Deep Sanderson 301

Yes, this car company, Deep Sanderson, was named after a jazz song called Deep Henderson.*

And at the 1964 24 Hours of Le Mans, its 1,300-cc 4-cylinder racing engine prepared by Downton Engineering—originally from a humble BMC Mini—propelled it to an incredible 244 km/h (152 mph) on the Mulsanne Straight.

That speed was hit a year after the car's 1963 appearance at the French race, where it was gunning for the prestigious Index of Thermal Efficiency award that rewarded both speed and low fuel consumption. It was also the year Carlo Abarth apparently became furious at all of his cars being overtaken by the Deep Sanderson garagistas from Britain, and (possibly) cajoled officials to disqualify the team over a bogus technicality.

I suppose I'm getting ahead of myself with its racing results, but it's important to appreciate this car's achievements when you consider that it's actually a kit car.

That's right: developed by talented engineer Chris Lawrence from lessons learned with his company's Deep Sanderson Formula Junior cars, the 301 was a road car simply because "Race on Sunday, sell on Monday" seemed like a good way to start a car company.

Like his race cars, the small, mid-engined coupe used a novel suspension called the Lawrence Link (if you'd like to read a more in-depth piece on it, go here). Instead of going into technical detail, I'll instead share Lawrence's philosophy when designing his novel suspension. 

"I’ve never liked this business of anti-roll bars lifting the inside wheel to make the outside wheels work properly. I call that building a four wheel motorbike. As you can get it into a corner you are only running on two wheels. I adhered to that throughout my career and all my cars have been stunning in the wet.

"That’s why, because I leave the inside wheel doing something. The car itself is going to transfer weight but I’m not adding to it. Somebody once said, 'An anti-roll bar is a quick way to prop up an otherwise inadequate suspension,' and I think that’s right."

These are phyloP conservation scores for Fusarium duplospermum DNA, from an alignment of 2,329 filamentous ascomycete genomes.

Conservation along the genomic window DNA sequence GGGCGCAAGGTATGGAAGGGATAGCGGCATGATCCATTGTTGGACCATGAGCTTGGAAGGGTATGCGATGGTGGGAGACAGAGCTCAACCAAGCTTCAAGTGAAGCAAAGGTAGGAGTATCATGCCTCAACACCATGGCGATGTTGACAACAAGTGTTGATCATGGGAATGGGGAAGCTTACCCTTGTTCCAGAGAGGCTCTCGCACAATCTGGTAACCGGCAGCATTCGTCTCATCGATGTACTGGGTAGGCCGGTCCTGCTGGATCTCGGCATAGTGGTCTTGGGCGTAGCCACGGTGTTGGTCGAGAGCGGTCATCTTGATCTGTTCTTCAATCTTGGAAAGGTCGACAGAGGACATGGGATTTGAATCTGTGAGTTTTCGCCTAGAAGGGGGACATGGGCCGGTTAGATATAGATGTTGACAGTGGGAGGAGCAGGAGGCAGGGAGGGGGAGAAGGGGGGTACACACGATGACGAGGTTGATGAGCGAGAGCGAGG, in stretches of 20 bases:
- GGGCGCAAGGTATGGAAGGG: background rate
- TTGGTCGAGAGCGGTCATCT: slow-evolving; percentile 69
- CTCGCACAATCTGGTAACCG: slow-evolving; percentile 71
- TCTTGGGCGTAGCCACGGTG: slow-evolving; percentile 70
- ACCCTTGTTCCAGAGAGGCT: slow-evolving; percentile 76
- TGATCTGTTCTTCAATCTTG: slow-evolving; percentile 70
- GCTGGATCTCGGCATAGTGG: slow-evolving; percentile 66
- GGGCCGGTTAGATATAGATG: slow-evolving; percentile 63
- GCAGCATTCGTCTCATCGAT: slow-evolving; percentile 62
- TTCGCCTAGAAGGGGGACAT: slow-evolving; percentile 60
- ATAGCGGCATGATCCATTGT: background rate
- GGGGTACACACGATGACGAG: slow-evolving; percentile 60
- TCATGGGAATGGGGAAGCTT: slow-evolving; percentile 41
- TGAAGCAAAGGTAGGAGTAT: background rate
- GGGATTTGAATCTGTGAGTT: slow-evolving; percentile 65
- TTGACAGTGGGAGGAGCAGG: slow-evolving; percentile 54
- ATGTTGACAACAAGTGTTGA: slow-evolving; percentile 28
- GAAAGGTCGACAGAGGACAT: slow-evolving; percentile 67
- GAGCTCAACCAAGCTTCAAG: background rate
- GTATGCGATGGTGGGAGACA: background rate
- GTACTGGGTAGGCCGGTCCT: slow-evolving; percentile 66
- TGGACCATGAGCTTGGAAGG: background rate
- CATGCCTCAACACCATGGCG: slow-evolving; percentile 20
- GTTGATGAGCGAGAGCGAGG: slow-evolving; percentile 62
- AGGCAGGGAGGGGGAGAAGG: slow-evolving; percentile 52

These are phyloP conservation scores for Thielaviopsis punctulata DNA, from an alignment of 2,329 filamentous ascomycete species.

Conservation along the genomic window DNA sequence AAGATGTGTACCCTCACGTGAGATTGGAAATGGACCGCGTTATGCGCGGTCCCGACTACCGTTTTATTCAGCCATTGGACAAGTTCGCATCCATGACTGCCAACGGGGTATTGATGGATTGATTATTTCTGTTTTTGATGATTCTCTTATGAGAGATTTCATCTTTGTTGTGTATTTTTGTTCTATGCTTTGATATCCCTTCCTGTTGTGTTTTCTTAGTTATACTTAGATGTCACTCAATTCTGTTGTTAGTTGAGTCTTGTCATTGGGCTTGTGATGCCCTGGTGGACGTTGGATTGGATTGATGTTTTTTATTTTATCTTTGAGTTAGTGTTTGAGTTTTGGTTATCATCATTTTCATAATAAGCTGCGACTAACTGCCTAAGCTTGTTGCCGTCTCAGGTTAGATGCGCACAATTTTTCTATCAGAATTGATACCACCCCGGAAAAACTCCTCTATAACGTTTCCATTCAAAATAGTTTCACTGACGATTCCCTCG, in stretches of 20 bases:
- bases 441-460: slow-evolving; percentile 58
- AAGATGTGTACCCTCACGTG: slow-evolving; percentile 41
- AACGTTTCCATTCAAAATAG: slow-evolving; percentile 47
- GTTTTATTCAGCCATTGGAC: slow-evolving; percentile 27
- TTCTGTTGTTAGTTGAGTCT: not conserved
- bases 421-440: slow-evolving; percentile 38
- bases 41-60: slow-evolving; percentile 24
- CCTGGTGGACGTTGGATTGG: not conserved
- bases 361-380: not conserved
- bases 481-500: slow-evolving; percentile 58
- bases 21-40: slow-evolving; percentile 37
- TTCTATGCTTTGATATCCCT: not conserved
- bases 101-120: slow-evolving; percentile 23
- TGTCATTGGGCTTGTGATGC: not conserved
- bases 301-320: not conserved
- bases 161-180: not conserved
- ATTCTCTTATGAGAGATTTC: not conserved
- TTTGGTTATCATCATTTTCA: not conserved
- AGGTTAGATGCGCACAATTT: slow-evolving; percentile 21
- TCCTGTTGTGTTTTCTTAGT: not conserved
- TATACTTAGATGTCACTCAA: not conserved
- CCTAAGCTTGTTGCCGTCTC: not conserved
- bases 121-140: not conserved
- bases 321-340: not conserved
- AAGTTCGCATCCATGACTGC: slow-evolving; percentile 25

In head-to-head formula car races against the best from Lotus, the Deep Sandersons were winning just three races from their debut. The 301 road car had the same suspension, but now with a full backbone chassis (before the Lotus Elan) and mid-mounted BMC Mini engine.

Debuting at the Racing Car Show at Olympia in 1962, Lawrence was at one point surprised by two men who'd climbed under the all-alloy 301 prototype to have a closer look: Lotus' Colin Chapman and Mike Costin.

The race cars (and subsequent road cars) built after the alloy prototype would be in fibreglass, with about 17 kits sold in total. 

Sadly, the 1964 Le Mans was disastrous for both the team (they didn't finish) and Lawrence, who was sleeping on the way back to the UK when his vehicle was involved in an accident. Recovering in the hospital over nine months, his car company began to struggle, so he sold the innovative Lawrence Link suspension design to Rover. Predictably, Rover did nothing with the design, except to block Deep Sanderson for using it in its next Le Mans racer, the 302, entered in 1968.

Anyway, in period, the Deep Sanderson 301 added up to a tidy package, one that Classic & Sports Car recently tested, saying:

"Driving it, you realize how close to insanity Lawrence and his cohorts must have been to take on the world in this car. For a test drive, when sheer exhilaration tends to push the rawness into the shade, it is fine, but the idea of 24 hours at 10/10ths in the Deep is as claustrophobic as the cockpit itself when it steams up with condensation. Imagine a (much) louder Mini, with no comfort whatsoever beyond the seat.

"Even after a few hours in the Deep you feel as if you’ve survived 12 rounds with Tyson or a spin cycle in a washing machine drum, but so focused on the prize was Lawrence that he was prepared to endure that kidney-punching for hours on end."

Small? Loud? Fast? Frenetic? I want one.

Sources

* There is some confusion online as to what the car company was named after, a jazz song or Chris Lawrence's uncle—or possible his mother's maiden name. Based on my research, it seems as though the jazz song is most plausible—Deep Henderson was a jazz tune, and 'Deep' is an awfully implausible family name. Please get in touch if you can verify either way.